Autodesk's computational fluid dynamics software has become an invaluable tool in predicting product performance, which helps optimize design and validate product behavior before beginning the manufacturing process. 

Here, Heath Houghton, simulation product manager at Autodesk, walks us through how HVAC contractors are using the software to get the heating and cooling comforts of a building right the first time.

What types of HVAC projects can contractors get the most use out of the CFD software? And is it too powerful for a residential HVAC projects?  

Architectural firms use CFD to aid the design or understanding of situations where well-known standards might not apply. Internal occupant thermal comfort, external pedestrian comfort, contaminant air and clean air ventilation strategies are the most common uses for CFD. While standards deliver good rules of thumb, there are special conditions as well as spatial exceptions where CFD could deliver a dramatically different solution. CFD can provide good value and prevent significant cost of retrofitting by helping design it right the first time. CFD isn’t necessarily too powerful for residential HVAC projects, but most contractors would probably find ASHRAE and other residential HVAC standards can cover most residential HVAC situations.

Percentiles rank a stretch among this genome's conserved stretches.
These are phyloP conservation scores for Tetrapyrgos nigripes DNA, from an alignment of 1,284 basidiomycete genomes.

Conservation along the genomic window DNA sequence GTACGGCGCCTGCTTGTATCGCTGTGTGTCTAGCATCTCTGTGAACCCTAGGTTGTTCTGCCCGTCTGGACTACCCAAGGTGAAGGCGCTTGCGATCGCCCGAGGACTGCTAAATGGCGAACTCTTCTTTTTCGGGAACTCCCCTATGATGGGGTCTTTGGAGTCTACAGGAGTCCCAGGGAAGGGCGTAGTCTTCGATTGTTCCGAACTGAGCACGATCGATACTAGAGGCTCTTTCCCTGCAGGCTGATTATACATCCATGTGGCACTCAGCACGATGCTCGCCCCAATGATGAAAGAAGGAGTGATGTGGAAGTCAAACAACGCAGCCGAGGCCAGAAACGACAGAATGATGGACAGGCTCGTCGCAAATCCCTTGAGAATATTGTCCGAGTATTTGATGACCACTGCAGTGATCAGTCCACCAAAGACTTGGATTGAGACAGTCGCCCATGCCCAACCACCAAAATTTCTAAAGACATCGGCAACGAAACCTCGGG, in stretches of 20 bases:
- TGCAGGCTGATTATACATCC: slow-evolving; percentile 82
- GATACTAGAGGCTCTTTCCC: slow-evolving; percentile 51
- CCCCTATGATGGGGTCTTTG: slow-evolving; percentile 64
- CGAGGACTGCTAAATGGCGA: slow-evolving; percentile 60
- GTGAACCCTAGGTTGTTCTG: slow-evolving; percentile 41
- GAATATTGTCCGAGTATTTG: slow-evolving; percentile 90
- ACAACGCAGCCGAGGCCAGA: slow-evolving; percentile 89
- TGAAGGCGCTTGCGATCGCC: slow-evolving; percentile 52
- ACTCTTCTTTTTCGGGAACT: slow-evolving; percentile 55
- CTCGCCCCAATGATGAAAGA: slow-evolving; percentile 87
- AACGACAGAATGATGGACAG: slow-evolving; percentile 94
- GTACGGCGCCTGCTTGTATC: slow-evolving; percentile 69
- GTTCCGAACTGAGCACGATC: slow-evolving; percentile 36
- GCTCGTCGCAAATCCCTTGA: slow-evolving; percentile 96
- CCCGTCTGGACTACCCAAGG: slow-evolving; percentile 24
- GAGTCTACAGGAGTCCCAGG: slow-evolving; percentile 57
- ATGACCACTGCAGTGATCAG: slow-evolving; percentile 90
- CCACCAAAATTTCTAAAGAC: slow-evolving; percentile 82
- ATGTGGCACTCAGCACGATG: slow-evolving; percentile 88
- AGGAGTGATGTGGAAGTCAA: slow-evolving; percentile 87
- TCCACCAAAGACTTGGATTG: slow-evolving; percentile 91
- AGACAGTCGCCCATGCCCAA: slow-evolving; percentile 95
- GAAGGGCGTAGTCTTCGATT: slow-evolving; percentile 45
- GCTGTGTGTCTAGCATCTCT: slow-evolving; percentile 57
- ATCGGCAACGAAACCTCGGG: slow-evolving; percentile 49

The CFD software is for fluid dynamics, explain how air distribution factors into the equation.

People would be correct that CFD is for fluid dynamics and air and other gases are technically a fluid. So, the computation of how air flows is one of the primary uses of CFD software. HVAC air distribution is a natural fit.

How exactly does using the CFD software help contractors save money? 

In the building industry, there is no prototype to work from. The first construction is the final product. After that, everything is expensive retrofit projects. Using CFD as a tool to help get it right the first time helps mitigate the risk of costly retrofit projects. CFD also allows for optimizing for different objectives.This allows a firm to design a truly customized building for the needs and preferences of its occupants.

Any tips or best practices for using the CFD’s digital prototype capabilities?

There are many tips I could give, but the most important is an old engineering philosophy called KISS. Keep it simple…The best way to use the software is as an engineering tool just like any other. Keep the models to the simplest level that will mimic the physical environment you are trying to understand. Simplifying a model improves the time to results, robustness of the solve and potentially the accuracy of what’s important. To this end, this is why Autodesk has included purpose built simplification technology as part of our software solution.